Many years ago, a college friend invited me to work with her on an original musical called Speakeasy. She would write the music, and I would write the book and lyrics. I was thrilled – and completely unqualified to do any such thing, so the project came to naught. But I made it into a musical murder mystery and had great fun doing it for as long as our collaboration lasted. Most of these have not been great successes; I think the average theatre-goer is unable to be “double-dazzled” by both a musical plot and a mystery plot. Or maybe there’s a problem when a murder mystery is really clever in that it’s hard to want to come back to an ending you know. That’s why Edwin Drood was fun to watch: every performance was different due to the audience votes on multiple issues. (And the score is actually quite good!)

      Liked by 1 person

  3. I’m astonished to find that I never responded to this post before. I actually think there are quite a few other mystery musicals out there, including the rather underrated Nick & Nora, the excellent if hardly puzzle plot-based City of Angels, and at least two major Sherlock Holmes musicals (one titled Baker Street and the other just Sherlock Holmes). And quite a few others, I’m sure. But, admittedly, except for City of Angels ( which I’d certainly more about the style of a genre than its structure), I don’t suppose any are considered a major success.

    I will say, with no undue modesty, that perhaps the most pleasing mystery musical to the lover of Golden Age Detective fiction— while admittedly in many ways the worst of its type (I.e. re: characterization it probably makes Something’s Afoot look deep)— is my very own Murder on the High C’s. Despite its undeniable flaws, what GAD fan wouldn’t love an “Anything Goes”-type shipboard mystery taking place in 1933 aboard the S.S. Van Dine steamship, with a hooded phantom killer, Cabin B-13 as a clue, a pre-denouement “challenge to the playgoer,” pompous world-famous detective Professor Alastair Kenworthy (“this man was murdered— fatally!”) being outshine by children’s mystery writer (of the “Marty Murnie Mysteries”) Caroline Cardell, and a sturdy denouement centered on (but certainly not limited to) a music-based dying message clue with four different interpretations (and thus three prior false solutions)?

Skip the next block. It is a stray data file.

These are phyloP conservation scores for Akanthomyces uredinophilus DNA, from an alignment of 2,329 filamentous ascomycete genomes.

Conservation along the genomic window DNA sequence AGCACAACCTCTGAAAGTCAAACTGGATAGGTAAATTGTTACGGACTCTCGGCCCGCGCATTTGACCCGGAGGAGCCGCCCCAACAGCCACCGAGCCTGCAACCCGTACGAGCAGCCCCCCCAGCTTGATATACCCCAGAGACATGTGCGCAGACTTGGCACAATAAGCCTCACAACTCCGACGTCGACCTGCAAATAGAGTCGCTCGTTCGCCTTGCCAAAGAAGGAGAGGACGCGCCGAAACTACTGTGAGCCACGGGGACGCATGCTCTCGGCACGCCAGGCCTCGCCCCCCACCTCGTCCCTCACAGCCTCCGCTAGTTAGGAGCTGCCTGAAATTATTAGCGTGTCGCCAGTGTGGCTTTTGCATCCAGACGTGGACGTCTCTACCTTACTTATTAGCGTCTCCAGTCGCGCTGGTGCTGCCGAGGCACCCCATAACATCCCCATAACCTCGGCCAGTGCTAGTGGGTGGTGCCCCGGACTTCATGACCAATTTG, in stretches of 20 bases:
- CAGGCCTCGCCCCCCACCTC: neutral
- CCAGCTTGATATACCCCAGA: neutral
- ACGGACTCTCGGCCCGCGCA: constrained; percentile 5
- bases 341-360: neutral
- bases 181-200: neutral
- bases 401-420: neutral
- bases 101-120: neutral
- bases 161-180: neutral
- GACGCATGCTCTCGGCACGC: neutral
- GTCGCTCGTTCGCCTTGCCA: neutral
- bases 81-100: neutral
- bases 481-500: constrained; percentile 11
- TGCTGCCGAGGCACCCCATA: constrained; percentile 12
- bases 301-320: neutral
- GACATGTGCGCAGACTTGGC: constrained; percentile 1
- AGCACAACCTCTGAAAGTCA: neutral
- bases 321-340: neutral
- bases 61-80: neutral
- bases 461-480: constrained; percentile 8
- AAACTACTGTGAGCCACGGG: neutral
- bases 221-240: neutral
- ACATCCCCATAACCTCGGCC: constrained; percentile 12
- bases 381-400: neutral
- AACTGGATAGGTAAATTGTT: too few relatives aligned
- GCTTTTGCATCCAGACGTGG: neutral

• Did you just plug your play on my blog, mister? Was this also done as dinner theatre? If I had any of my old scripts in digital form, I’d trade you for reading.

      Do you know Redhead, the Victorian serial killer musical that starred Gwen Verdon? Weird stuff! I tried to co-write a musical mystery called Speakeasy many years ago. It was highly derivative, as you might imagine, But for a while I had a great deal of fun plotting it all out.